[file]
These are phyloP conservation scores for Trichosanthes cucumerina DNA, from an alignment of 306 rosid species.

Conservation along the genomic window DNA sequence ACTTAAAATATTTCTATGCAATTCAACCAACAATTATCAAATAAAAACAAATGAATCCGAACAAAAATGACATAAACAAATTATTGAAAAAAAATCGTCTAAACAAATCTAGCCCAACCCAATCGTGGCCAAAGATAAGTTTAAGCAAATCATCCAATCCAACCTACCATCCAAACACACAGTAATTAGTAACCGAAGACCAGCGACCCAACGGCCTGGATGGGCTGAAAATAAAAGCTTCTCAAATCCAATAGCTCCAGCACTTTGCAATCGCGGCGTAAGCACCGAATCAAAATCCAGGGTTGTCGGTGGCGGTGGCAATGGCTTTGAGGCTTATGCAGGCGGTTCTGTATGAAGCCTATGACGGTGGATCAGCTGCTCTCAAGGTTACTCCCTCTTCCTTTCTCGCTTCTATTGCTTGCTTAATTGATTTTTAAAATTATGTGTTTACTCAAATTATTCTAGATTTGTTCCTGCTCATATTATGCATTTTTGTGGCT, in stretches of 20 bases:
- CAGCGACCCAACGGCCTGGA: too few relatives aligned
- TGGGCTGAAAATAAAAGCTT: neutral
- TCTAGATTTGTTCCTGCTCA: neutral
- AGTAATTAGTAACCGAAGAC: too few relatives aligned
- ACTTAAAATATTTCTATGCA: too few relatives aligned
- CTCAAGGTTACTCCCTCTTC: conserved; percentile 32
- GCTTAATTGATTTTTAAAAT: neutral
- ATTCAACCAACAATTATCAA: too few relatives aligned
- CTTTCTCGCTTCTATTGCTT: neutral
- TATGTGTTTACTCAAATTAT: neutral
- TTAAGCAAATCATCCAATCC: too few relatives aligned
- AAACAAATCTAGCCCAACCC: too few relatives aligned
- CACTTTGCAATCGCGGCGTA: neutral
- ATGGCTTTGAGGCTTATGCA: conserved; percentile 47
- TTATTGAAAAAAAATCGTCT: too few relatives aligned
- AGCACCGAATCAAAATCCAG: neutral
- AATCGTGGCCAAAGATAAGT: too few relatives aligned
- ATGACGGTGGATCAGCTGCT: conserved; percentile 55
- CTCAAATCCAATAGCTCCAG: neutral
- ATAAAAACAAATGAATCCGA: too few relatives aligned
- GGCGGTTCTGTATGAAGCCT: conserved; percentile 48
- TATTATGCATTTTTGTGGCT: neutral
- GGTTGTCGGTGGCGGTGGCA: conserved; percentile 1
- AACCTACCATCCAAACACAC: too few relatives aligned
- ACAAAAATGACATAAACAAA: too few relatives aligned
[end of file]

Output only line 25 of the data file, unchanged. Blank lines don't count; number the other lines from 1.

- GGTTGTCGGTGGCGGTGGCA: conserved; percentile 1